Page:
Tommy Tuberville’s Hissy Fit Shows Mitch McConnell Lost His Hold on the GOP

It should be a national embarrassment, worthy of widespread outrage, that a former football coach and junior senator from Alabama can hamstring military promotions for months without severe consequence.

Freshman Sen. Tommy Tuberville (R-AL) is holding scores of military appointments hostage because he doesn’t want the Pentagon to pay the travel costs for service members seeking abortion care.

Defense Secretary Lloyd Austin says military readiness is being compromised. If Tuberville doesn’t end his blockade, we won’t have a chairman of the joint chiefs after General Mark Milley’s term expires on Oct. 1. “Milley’s going to have to work overtime then,” Tuberville told CNN, making it clear he wouldn’t be backing down.

Which begs the question: Where does GOP Senate Minority Leader Mitch McConnell (R-KY) stand on Tuberville’s hostage-taking? The longest serving Senate leader in history is known for his ability to control his side of the aisle. Why isn’t he putting an end to this nonsense?

The two most likely reasons are that he’s finally losing his iron grip over his caucus, or he has made a calculated decision to avoid stepping into the culture war that Tuberville’s hold represents, as the junior senator seeks to end what his anti-abortion allies call “abortion tourism.”

McConnell in his prime would have ended the Alabama senator’s siege in a millisecond. He told reporters in early May, four months ago, he didn’t support what Tuberville is doing.

In the old days, before he suffered multiple falls and other health episodes signaled his vulnerability, those few words would have been treated as a command handed down from the mountaintop.

“Maybe if he was physically strong, he would exert stronger control or try to,” says Ira Shapiro, a former Senate aide and author of the 2022 book, Betrayal: How Mitch McConnell and the Senate Republicans Abandoned America, a critical look at McConnell’s iron-fisted rule as Senate leader. “It’s both a joke and a tragedy that someone with Tuberville’s lack of credentials can screw up so many nominations,” Shapiro told The Daily Beast.

With the Senate back in session this week and facing multiple challenges to fund the government, Tuberville’s blockade continues, and there are few available tools other than brass-knuckled leadership to stop him. Senate Majority Leader Chuck Schumer (D-NY) could hold votes on the nearly 300 military leaders whose promotions Tuberville has stalled, but that would eat up valuable floor time and crowd out all other necessary business.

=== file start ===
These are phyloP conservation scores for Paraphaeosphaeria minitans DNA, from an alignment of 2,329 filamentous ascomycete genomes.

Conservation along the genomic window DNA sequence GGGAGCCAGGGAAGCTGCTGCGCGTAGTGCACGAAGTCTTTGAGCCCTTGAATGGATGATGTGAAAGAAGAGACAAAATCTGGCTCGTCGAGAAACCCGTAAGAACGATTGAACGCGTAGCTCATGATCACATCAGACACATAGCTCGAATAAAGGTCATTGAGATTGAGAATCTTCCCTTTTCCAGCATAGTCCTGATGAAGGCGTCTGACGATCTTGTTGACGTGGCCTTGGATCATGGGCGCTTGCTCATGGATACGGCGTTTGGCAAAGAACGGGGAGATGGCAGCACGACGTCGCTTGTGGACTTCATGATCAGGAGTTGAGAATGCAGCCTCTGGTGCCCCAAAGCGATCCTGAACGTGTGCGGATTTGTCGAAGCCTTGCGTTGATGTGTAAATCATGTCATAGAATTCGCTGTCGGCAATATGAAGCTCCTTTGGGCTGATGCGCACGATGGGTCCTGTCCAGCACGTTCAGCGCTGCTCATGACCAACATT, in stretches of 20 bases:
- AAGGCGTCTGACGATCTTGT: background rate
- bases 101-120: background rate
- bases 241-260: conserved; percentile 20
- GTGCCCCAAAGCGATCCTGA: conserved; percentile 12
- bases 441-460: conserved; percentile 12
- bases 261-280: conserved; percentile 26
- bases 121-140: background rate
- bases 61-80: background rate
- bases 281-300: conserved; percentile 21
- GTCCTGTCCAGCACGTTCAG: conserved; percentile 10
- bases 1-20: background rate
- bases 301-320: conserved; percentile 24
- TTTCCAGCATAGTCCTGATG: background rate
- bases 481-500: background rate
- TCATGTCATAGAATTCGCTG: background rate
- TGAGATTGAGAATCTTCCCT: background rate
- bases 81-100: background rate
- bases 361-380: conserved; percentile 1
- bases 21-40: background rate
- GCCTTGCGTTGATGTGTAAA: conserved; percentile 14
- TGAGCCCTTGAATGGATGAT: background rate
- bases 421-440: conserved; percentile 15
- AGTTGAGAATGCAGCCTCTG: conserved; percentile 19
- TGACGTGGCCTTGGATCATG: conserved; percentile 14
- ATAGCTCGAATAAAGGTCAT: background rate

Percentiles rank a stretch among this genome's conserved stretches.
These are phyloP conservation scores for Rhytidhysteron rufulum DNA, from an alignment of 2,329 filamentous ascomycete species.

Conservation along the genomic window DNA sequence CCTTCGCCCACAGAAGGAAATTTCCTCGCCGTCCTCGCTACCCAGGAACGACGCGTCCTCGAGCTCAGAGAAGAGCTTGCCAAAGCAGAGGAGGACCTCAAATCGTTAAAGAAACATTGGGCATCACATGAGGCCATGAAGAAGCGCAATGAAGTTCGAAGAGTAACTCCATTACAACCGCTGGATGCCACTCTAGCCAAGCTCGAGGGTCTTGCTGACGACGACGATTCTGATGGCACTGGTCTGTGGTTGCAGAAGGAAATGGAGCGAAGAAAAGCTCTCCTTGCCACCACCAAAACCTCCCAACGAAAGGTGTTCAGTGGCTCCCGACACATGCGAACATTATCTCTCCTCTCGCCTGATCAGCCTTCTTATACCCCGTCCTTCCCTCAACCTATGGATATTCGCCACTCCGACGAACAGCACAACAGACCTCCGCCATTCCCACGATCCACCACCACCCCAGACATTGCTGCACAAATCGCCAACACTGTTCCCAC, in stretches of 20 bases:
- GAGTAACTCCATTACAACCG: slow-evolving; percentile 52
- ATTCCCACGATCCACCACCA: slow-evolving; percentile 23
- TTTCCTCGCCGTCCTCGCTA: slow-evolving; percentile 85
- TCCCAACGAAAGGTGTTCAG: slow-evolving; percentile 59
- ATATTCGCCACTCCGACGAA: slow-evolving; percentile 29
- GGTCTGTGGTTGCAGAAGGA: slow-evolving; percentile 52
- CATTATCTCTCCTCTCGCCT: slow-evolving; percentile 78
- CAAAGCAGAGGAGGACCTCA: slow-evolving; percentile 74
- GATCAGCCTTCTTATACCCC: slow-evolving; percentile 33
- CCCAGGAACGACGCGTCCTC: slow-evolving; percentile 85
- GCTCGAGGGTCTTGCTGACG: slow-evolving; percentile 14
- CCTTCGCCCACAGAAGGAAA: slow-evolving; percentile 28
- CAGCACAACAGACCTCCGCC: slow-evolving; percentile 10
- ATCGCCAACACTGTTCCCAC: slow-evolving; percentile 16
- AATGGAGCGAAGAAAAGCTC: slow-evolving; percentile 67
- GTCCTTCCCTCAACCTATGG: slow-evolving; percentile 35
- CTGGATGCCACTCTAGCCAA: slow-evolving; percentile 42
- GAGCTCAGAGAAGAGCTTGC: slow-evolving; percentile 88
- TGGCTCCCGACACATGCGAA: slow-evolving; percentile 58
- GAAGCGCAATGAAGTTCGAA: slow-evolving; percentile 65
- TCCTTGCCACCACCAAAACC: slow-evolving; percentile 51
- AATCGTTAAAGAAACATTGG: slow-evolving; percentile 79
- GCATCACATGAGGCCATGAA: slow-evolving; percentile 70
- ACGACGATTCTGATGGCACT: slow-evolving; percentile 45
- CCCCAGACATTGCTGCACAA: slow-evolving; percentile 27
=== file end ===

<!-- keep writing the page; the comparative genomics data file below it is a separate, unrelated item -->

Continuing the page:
Besides, Schumer doesn’t want to get embroiled in Tuberville’s sideshow when the former college football coach, a legend in his own mind, is rightly McConnell’s problem to bring to heel.

It’s not like Tuberville has a cheering squad on Capitol Hill. Many Republican senators think he’s taken his stand too far. They object privately, but don’t want to tread on a senator’s ability to put a hold on nominations. They all do it and, to them, it’s a sacred right.

Sen. Ted Cruz (R-TX) blocked all of President Biden’s State Department nominees for months beginning in 2021, until Biden reimposed sanctions on the sale of gas from the Russian pipeline, Nord Stream 2.

Sen. Rand Paul (R-KY) routinely holds up pieces of legislation that are not to his liking by refusing to give unanimous consent, which slows things down by forcing individual votes that consume valuable time. “It’s deplorable what Tuberville is doing, but he is unflinchingly exercising a prerogative that has long existed,” says Shapiro.

The Senate rules haven’t been changed since 1979. Former Republican leader Trent Lott (R-MS), in 2005, after he stepped down from the leadership, called for a complete revision “and he was no radical,” Shapiro says of the Mississippi senator.

Lott, at the time, argued that holds had morphed from a single individual into whole groups of nominees, bringing Senate business to a halt. (Lott lost his leadership role in 2002, following outrage over remarks he made at retiring Sen. Strom Thurmond’s 100th birthday. Lott said the country “wouldn’t have had all these problems” if Thurmond, running on a segregationist Dixiecrat platform, had won the presidency in 1948.)

“It’s political malpractice to govern year after year with fundamental problems that are impairing the Senate’s performance,” says Shapiro. “The leaders in the McConnell era haven’t been interested in confronting this.”

McConnell is an institutionalist, and yet, his inattention to the coach’s juvenile behavior is part deference to the power of a single senator and part consequence of his weakened hold on his caucus. His wish is no longer their command.

While he is likely to remain leader in the short term, the three Johns (Cornyn of Texas, Barrasso of Wyoming and Thune of South Dakota) are vying for the inevitable succession of GOP Senate leadership). All are loyal, none will make a move, but the fragility that McConnell telegraphed with two on-camera freezes has changed the power dynamic.

The mighty have fallen. McConnell is no longer invincible, and it’s a rube like Tuberville that has driven that point home.

It’s hard to see what McConnell gains by letting Tuberville go on. If it’s merely to score points with culture warriors, that only underscores McConnell’s weakness in confronting an increasingly dangerous situation—one that he should have dismissed with a few well-chosen words months ago.


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